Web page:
(Phys.org) —Researchers from California State University, Long Beach (CSULB) and the Lawrence Berkeley National Laboratory have launched "Kelp Watch 2014," a scientific campaign designed to determine the extent of radioactive contamination of the state's kelp forest from Japan's damaged Fukushima nuclear power plant following the March 11, 2011, earthquake and tsunami.
Initiated by CSULB Biology Professor Steven L. Manley and the Berkeley Lab's Head of Applied Nuclear Physics Kai Vetter, the project will rely on samples of Giant Kelp and Bull Kelp from along the California coast.
"The California kelp forest is a highly productive and complex ecosystem and a valuable state resource. It is imperative that we monitor this coastal forest for any radioactive contaminants that will be arriving this year in the ocean currents from Fukushima disaster," said Manley, an expert in marine algae and kelp.
"I receive calls and emails weekly from concerned visitors and Californians about the effect of the Fukushima disaster on our California marine life," he continued. "I tell them that the anticipated concentrations that will arrive are most likely very low but we have no data regarding its impact on our coastal ecosystem. Kelp Watch 2014 will provide an initial monitoring system at least in the short-term."
The project includes the participation of 19 academic and government institutions and three other organizations/businesses. These participants will sample kelp from the entire California coastline as far north as Del Norte County and as far south as Baja California. The sampling will begin in mid-February and will end in late winter.
"What I have attempted to do is to organize marine scientists and educators from up and down the coastline to collect a large amount of kelp several times a year so that we can ascertain the amount of radioactive material entering our kelp forests," Manley explained. "The response has been overwhelming. Recently I was contacted by a scientist in Washington State, who wants to send samples. I said 'Sure.'"
Sampling will take place several times in 2014, and processed kelp samples will be sent to the Lawrence Berkeley National Lab's Low Background Facility for detailed radionuclide analysis. As data becomes available it will be posted for public access.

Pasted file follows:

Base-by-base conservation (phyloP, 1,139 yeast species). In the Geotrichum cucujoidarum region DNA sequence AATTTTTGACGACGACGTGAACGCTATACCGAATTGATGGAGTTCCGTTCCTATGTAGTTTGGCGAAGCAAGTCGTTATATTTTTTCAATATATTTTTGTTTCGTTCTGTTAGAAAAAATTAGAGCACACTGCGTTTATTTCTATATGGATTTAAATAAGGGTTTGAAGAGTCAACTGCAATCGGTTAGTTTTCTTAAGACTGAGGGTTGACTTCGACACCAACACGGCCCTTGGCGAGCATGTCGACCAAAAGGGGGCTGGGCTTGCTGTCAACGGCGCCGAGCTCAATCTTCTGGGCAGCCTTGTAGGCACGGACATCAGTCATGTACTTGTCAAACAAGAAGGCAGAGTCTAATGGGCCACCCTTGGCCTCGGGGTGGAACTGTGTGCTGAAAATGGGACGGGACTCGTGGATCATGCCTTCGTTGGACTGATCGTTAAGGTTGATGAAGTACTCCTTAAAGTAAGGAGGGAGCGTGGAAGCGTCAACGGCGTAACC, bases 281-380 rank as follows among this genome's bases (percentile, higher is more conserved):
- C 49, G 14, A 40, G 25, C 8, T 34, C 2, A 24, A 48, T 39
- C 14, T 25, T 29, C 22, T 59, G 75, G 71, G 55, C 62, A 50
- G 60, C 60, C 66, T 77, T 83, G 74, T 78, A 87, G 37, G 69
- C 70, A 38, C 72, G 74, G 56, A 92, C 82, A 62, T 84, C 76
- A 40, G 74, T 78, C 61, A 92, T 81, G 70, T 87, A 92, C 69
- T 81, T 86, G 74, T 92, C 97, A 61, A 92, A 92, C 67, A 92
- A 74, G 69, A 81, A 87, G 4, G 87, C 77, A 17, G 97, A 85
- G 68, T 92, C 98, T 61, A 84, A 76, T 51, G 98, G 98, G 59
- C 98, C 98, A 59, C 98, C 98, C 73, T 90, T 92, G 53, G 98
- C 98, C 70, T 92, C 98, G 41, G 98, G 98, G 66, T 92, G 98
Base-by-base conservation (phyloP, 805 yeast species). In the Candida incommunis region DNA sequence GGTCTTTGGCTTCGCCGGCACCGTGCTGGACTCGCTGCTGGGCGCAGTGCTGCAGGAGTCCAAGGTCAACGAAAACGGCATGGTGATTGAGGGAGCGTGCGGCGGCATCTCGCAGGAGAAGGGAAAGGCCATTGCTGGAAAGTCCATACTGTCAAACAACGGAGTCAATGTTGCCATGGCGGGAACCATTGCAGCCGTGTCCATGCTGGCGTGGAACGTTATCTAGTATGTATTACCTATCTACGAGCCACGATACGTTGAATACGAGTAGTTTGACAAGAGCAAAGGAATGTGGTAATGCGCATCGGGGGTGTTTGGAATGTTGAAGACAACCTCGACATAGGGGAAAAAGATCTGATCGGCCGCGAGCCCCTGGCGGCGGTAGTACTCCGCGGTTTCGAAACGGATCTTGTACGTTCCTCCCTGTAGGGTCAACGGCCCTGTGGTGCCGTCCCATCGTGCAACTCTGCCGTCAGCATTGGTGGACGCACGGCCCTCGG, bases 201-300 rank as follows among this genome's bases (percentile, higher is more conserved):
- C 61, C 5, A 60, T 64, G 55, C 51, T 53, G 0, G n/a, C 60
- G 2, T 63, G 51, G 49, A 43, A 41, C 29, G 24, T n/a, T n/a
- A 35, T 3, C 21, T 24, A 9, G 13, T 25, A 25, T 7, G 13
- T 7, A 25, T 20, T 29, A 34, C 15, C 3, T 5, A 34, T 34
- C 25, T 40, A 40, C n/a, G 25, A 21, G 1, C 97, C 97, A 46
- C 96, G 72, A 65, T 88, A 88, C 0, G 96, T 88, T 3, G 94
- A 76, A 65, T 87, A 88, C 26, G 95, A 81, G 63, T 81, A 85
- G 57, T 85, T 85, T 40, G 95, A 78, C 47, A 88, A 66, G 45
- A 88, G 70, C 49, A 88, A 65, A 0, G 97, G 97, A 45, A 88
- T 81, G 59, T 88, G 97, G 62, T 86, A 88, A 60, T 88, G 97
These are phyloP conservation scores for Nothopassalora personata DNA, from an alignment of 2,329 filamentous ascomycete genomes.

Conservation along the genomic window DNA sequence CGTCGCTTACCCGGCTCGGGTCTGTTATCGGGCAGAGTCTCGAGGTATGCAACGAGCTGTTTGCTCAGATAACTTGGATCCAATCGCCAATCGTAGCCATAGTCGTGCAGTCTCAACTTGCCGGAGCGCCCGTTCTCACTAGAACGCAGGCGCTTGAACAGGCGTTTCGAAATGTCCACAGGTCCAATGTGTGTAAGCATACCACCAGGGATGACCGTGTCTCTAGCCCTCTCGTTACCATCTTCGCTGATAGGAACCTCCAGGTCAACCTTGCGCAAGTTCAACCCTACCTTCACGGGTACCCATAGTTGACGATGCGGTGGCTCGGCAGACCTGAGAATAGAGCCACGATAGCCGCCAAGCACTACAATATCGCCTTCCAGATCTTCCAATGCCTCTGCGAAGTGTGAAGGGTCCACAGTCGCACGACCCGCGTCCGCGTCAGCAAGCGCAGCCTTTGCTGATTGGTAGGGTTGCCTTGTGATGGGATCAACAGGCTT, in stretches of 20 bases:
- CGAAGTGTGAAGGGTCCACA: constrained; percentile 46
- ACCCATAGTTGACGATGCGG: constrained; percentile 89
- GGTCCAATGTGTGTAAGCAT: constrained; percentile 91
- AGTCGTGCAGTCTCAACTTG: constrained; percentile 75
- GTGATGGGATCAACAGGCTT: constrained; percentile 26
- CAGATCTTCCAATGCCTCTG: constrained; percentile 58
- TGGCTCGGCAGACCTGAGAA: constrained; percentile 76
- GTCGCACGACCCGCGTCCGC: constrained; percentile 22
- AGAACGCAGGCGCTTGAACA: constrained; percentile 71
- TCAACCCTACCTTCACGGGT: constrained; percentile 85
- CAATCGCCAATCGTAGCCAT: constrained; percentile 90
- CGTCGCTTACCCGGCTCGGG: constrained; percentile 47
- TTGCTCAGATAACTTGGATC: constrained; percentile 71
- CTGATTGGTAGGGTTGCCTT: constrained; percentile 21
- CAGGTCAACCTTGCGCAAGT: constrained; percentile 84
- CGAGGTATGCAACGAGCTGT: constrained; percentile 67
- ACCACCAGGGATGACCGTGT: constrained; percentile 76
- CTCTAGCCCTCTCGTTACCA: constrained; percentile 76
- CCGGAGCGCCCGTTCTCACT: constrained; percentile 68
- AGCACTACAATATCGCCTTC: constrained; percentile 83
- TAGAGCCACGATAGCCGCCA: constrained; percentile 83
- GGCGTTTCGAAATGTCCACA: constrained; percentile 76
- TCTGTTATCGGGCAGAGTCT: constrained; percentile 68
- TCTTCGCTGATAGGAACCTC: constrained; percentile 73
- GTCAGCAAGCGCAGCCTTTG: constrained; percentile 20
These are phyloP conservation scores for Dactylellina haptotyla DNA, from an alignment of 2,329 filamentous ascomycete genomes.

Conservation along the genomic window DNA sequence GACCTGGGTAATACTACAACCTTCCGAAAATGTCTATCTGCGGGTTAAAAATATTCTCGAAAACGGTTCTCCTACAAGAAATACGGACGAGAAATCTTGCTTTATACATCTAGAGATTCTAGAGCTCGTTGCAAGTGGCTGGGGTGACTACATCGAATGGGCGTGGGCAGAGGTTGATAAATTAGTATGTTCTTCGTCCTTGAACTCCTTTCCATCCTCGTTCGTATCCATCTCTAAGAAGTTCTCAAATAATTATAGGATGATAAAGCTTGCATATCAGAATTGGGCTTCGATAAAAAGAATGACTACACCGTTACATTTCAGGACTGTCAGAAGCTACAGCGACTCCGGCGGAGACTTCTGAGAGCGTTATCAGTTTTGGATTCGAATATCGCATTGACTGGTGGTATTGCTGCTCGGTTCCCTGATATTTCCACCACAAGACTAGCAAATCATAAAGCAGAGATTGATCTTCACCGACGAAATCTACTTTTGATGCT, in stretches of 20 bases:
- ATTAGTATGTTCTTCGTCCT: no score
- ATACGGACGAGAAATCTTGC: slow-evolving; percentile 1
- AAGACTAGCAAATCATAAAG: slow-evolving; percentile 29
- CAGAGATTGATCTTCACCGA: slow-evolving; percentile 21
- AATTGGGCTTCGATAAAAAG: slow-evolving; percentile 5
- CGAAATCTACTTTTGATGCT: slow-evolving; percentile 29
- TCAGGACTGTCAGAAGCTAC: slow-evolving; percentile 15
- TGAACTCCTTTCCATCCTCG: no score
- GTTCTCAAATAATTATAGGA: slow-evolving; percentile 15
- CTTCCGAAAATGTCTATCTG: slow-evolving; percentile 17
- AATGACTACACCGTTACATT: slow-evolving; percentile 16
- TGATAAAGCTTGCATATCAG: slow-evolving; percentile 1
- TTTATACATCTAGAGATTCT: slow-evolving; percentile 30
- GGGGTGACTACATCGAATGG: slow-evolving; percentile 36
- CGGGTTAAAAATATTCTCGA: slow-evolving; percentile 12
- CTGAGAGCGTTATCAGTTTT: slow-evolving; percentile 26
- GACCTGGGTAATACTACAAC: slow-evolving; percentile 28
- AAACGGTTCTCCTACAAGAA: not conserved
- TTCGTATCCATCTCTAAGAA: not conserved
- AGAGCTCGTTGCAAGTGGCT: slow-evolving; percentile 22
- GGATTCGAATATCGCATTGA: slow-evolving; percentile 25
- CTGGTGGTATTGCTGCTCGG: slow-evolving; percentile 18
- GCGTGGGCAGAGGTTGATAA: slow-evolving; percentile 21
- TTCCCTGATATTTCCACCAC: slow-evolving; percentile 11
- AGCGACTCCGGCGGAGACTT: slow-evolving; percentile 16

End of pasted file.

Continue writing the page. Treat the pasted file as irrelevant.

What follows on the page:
"Working with Dr. Vetter and his group is a perfect collaboration because of their vast experience in measuring radioactivity in a variety of biological samples, including seaweeds," Manley noted. "His enthusiasm and support of Kelp Watch 2014 has been most gratifying. If the kelp takes up the radioactive material, we should detect it."
Vetter, who is also a professor of nuclear engineering at UC Berkeley, pointed out that "UC Berkeley and Berkeley Lab's analysis within the new Kelp Watch initiative is part of a larger, ongoing, effort to measure Fukushima related radionuclides in a large variety of objects. We have two main objectives—to learn more about the distribution and transport of these materials in our world, and to make the results and explanations available to the public.
"Making our results available is a critical aspect of our work as it allows us to address concerns about Fukushima radiation levels and to explain the meaning and potential impact of these levels," he added, "particularly in the context of the natural radiation background we are exposed to in our daily lives."
Several institutions—Moss Landing Marine Laboratory (California State University), Marine Science Institute (UC Santa Barbara), Coastal and Marine Institute (San Diego State University) and CSULB—have volunteered to serve as regional processing centers where needed. Also participating are marine scientists from the Universidad Autónoma de Baja California in Baja Norte Mexico.
"At the present time this entire initiative is unfunded by any state or federal agency, with time and costs being 'donated' by the participants," Manley said. "I hope that this changes. USC Sea Grant funded an earlier related study of mine and I hope it or some other funding agency will help fund this more extensive project.
"Still, more participants are signing up weekly," he concluded. "We encourage scientists, educational institutions and other interested organizations to participate in the collecting and/or processing."
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